This is how the organised crime company Carphone Warehouse exists (I was one of millions in 08 that had my bank account cleared out by one of their staff members, reported it to CPW, was not refunded any funds, and offered a 5 pound courtesy voucher. 5 pounds wont even buy you a phone recharge in one of their stores. The police were aware of the matter, but didnt considered it a Civil issue and not their problem)
      • Correction -

        Police considered it a civil matter.
  • 4th telco

    Australia needs a 4th mobile telco in the market just for mobile like Vodafone.competion would increase.the more virtual providers more strain on exsisting towers.
    • 3 Mobile

      We had one. Three mobile. They exited the market in Australia. Previously number 4 network in Australia but the only point of difference they had was price, which was unsustainable. So they decided to pull out of the market and invest in Vodafone.
  • UK does have better value for money for data

    I am still in the UK and have a 3 SIM. I pay £12 a month and the data truly is unlimited (subject, of course to a fair use policy). I get thousands of sms texts a month (I have no idea how many - I don't really use texts: 3,000 or 5,000 I think) and 200 minutes of calls with my unlimited data.
    The signal is very patchy in the part of rural Scotland that I live in but it works well in the cities and airports, and data is £5 per day when I go to the EU. Yes, only £5 (about $8) for as much data as I want to use for the entire day. Not the $15.36 per MB that Telstra charges.
    So how can one company provide lots of roaming data for a fiver while another charges $15 per meg?
    I've always thought that Telstra needed splitting up - properly and completely - into an infrastructure company and a services company. Even more now, I think that all mobile operators, including the UK and elsewhere, need to provide either connectivity or infrastructure, but not both. It's a bit like Qantas (or Virgin or whoever) providing the airport and the planes - imagine if we had to have a separate "Qantas airport" and "Virgin airport" for each city.
    If 3 were to use the masts in the village I live in, I would have a great signal. But Orange and Vodafone own the two that I know of. The current situation requires 3 to build a new mast to provide coverage to this area (3 used to piggy back on (I think) Orange's network). Surely it would make sense to use existing infrastructure but all customers of all networks can access them - no extra masts unless capacity warrants it. Hurrah for the anti-mast protesters, and hurrah for users who get better coverage as a result.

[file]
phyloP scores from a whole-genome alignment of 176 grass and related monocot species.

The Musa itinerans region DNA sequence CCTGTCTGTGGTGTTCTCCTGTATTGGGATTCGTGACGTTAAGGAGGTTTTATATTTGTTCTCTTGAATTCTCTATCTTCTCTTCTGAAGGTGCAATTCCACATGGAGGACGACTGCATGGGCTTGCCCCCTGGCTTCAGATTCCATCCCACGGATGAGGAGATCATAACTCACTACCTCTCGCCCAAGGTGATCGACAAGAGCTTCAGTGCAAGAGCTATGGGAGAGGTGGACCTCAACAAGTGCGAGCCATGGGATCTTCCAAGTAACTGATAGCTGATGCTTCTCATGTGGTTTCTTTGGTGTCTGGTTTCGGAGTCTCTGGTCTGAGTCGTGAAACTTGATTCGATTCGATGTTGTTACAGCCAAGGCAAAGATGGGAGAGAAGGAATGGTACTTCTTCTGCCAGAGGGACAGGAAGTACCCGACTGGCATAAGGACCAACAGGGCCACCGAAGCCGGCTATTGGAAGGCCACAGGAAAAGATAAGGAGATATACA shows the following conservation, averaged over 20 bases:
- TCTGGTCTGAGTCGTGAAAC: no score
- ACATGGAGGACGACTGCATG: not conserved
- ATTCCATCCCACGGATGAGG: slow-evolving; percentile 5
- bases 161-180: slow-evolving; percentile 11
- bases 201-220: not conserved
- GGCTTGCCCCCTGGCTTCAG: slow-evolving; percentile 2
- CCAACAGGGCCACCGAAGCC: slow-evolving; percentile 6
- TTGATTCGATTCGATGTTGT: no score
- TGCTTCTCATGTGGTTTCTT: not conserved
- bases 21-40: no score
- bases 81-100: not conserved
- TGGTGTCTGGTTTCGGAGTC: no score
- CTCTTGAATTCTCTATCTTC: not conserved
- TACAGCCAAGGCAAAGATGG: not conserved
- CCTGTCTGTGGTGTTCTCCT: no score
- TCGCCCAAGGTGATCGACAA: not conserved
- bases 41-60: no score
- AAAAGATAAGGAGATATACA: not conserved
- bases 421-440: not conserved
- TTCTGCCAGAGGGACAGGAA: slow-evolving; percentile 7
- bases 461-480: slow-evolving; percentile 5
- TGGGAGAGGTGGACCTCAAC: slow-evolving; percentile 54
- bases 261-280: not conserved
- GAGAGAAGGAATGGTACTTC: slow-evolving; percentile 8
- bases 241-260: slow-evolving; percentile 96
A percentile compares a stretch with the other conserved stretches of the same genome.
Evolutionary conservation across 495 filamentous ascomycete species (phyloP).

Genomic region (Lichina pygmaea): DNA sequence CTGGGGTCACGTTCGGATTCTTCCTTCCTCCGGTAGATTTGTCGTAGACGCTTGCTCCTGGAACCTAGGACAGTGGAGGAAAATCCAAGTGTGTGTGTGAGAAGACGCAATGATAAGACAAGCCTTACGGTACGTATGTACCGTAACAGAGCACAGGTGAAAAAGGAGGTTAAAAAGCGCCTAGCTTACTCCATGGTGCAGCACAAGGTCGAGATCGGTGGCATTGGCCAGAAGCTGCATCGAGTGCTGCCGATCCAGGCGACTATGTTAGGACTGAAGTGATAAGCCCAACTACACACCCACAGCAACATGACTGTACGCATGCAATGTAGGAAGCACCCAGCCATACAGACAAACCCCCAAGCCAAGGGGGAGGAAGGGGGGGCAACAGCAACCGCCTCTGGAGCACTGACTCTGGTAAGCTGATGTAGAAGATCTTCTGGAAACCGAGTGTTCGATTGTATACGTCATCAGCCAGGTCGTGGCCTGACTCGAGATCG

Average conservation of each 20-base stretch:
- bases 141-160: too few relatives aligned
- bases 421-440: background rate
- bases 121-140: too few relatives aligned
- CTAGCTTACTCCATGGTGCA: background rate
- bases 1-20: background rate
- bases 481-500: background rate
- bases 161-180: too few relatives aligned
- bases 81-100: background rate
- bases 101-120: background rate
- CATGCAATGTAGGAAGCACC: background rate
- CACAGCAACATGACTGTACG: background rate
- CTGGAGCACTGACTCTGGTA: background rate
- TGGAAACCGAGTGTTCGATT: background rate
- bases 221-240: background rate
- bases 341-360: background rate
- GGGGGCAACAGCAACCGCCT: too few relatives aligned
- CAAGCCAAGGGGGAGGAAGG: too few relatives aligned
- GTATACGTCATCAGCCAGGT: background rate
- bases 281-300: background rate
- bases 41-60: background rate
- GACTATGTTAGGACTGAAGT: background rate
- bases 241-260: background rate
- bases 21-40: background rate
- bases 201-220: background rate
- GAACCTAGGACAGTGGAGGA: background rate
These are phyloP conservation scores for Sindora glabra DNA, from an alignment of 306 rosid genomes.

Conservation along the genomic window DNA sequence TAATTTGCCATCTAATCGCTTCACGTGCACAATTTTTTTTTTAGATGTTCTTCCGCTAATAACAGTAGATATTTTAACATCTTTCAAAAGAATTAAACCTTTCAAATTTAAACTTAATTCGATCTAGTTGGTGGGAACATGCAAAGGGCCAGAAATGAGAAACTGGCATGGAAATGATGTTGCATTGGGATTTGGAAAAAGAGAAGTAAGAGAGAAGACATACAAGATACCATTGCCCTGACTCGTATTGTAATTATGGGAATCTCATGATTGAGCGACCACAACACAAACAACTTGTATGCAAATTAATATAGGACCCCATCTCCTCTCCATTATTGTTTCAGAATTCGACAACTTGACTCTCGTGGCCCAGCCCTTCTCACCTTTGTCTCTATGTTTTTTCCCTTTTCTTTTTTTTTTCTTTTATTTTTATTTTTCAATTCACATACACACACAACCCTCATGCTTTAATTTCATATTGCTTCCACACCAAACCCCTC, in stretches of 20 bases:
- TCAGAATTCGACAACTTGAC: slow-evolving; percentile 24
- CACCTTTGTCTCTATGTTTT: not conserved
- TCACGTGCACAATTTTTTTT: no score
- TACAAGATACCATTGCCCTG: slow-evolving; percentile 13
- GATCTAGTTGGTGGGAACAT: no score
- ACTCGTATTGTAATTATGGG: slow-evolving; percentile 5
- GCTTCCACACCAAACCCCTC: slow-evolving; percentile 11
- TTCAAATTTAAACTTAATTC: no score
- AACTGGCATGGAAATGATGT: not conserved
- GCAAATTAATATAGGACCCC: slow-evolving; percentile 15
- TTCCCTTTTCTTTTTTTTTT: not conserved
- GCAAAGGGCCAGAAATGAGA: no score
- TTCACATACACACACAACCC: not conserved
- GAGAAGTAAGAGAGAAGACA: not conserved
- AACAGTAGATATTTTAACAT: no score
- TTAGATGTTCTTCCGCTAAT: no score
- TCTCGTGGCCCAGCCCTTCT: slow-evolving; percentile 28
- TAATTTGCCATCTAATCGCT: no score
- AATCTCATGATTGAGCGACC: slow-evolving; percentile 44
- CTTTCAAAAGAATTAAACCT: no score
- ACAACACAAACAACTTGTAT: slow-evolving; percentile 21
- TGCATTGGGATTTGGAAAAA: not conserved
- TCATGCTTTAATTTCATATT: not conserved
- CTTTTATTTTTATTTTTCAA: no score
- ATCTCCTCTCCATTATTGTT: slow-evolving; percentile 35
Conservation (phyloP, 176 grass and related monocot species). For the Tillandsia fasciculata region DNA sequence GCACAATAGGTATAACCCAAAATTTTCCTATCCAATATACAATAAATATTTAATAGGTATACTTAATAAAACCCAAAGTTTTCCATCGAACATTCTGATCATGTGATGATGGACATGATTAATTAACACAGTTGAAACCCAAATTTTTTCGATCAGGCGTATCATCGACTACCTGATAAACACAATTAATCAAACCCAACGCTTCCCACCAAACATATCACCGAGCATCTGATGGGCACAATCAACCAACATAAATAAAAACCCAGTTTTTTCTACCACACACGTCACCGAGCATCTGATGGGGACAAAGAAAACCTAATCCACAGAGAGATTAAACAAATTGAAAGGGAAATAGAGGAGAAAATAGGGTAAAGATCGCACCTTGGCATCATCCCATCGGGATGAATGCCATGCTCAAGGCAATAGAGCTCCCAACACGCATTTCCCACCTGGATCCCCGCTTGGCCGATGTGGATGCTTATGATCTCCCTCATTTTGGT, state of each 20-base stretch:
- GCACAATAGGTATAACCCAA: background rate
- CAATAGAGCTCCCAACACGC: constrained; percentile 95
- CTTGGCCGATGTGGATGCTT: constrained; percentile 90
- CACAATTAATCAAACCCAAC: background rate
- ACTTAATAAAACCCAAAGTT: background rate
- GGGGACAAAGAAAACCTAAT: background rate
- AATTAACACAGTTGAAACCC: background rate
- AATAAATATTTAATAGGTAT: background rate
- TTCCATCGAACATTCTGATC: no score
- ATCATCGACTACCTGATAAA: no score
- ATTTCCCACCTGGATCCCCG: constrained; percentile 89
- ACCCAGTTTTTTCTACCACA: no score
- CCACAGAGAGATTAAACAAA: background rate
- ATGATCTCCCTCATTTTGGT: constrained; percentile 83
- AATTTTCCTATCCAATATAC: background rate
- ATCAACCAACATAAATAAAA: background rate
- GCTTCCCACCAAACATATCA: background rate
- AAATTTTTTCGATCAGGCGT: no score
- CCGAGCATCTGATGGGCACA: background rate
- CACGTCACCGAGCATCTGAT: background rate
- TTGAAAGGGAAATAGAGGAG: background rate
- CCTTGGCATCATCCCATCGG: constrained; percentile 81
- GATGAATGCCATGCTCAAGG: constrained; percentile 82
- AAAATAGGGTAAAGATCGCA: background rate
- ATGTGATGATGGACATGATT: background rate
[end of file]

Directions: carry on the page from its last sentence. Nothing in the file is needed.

Similar with Telstra, Vodafone and Optus in Australia: the capital costs are different due to the geography of Australia, but a separate infrastructure company to the connectivity company/ies seems to me a sensible solution, as one can concentrate on getting good deals / connection / data / etc. for its customers and the other can concentrate on building masts, putting them in the right locations and making sure there aren't too many in one location (e.g. rich suburb by the ocean) and none where they are needed (e.g. new suburb on the fringe of the city limits).
    My Australian mobile is with Telstra because the signal / service was always top quality and I didn't mind paying a bit extra for it. But their data charges are frightening. And ISPOne was a bit naive to think that Kogan's customers would present in equal quantities of high users and under-users of the data plans. A brave challenge, but ultimately Telstra kept the market as it wants it.
  • prepaid choices in the USA

    In the USA, there is already a long list of prepaid / no-contract providers. The problem is most consumers are only aware of the few large ones.

    There is a reference guide of the prepaid resellers (25+) and categorized by network on http://www.allprepaidplans.com
    Peter Tester